Google is working on a new cache that’ll take you back in time

Google is working on a new feature for Chrome that could make some page loads ridiculously quick, providing you get there going backwards.

Ok, let me explain. Google is hard at work on a new cache for it’s Chrome browser, currently dubbed bfcache (for back/forward cache) that lets the browser grab the entire state of a page, meaning when you hit your back button, you’ll go back to the page exactly as you left it.

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Currently, caching stores the images, JavaScript, and CSS that is used to build the page. However, the page still needs to actually be built, which involves reading the HTML, uncompressing images, executing code and generally following all of the instructions that it has always done. This creates a delay, albeit a small one, while everything kicks into gear.

Bfcache, meanwhile, can capture everything from mid-execution scripts, images, your scroll position and a bunch of other things, and serve it up as soon as you hit the back button, making it look like you’ve never been away.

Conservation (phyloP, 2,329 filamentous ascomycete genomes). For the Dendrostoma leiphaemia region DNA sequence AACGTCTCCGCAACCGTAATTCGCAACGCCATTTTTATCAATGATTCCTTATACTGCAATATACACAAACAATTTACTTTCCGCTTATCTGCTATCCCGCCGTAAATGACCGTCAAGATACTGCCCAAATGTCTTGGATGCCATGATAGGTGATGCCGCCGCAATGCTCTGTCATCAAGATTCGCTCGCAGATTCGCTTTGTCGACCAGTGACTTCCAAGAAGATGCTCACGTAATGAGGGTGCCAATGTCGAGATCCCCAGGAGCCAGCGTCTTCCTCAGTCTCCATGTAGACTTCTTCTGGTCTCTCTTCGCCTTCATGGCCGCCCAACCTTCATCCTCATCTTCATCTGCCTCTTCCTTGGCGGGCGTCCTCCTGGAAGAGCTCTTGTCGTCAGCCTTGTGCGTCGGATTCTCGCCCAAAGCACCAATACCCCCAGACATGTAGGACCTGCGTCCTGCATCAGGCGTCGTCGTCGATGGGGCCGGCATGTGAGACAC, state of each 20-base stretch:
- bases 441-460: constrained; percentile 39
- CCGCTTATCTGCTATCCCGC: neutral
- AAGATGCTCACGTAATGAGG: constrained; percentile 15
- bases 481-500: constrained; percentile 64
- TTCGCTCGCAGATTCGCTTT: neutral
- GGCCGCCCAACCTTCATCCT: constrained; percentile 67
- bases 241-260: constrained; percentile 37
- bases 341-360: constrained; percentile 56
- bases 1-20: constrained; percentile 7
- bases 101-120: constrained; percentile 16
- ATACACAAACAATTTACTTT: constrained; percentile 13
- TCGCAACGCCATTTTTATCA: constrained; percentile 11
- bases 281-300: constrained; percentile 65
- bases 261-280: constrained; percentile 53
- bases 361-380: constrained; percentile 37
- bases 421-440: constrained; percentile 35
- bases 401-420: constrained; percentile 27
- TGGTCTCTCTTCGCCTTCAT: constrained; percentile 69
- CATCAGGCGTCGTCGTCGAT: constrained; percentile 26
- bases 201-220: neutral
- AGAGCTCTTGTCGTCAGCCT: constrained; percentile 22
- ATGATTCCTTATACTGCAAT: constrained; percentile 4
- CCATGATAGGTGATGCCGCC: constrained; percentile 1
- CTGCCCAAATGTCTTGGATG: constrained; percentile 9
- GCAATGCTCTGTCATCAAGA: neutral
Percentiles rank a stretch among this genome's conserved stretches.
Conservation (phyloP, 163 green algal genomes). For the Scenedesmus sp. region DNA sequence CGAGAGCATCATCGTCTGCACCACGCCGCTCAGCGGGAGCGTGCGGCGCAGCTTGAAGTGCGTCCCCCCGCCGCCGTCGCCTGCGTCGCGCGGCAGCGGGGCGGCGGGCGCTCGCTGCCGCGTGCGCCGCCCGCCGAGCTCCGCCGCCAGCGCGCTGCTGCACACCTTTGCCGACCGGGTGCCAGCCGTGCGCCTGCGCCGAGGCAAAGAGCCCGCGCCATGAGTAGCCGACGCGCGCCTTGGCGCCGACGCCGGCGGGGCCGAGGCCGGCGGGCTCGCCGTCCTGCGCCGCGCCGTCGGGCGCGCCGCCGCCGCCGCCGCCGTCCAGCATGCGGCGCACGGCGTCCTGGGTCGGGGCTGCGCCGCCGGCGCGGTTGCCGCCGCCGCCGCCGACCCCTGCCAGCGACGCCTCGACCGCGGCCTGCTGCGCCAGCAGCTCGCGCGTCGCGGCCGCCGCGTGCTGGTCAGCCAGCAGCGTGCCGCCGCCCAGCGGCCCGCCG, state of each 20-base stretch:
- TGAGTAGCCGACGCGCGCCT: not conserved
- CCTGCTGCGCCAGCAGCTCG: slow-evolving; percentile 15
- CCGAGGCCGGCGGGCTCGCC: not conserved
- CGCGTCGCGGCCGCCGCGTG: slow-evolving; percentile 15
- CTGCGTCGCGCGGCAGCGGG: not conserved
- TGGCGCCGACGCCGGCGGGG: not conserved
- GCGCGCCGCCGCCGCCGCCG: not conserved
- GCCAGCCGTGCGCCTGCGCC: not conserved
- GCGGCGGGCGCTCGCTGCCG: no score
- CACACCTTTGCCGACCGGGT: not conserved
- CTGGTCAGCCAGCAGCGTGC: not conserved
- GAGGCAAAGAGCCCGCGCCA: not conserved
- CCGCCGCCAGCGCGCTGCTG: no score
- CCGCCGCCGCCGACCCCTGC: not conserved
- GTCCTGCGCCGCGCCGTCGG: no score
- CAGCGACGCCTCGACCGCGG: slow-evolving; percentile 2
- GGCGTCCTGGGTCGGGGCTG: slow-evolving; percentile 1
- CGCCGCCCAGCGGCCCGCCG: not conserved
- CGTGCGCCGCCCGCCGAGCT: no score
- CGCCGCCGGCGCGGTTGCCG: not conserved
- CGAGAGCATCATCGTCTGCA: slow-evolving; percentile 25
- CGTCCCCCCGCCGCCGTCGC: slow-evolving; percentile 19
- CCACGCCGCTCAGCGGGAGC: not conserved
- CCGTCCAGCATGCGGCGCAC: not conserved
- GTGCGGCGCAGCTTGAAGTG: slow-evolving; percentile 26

It’s a little more limited than most file caches, as it will be specific to a single page and only accessible when you smash that back button, but Google has said that 10 percent of pages on the desktop and 19 percent of mobile pages are visited via the back button.

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Outside of speed benefits, this will also be better for battery life, although it’s unsure how noticeable an impact it will make considering all the other things slurping away at battery life. On the flip side, it’ll stretch Google Chrome’s memory problems even further.

Still, this is all stuff Google is working towards. Implementing the feature is likely to require a heavy overhaul as many features will need to be played with to accommodate the new feature.

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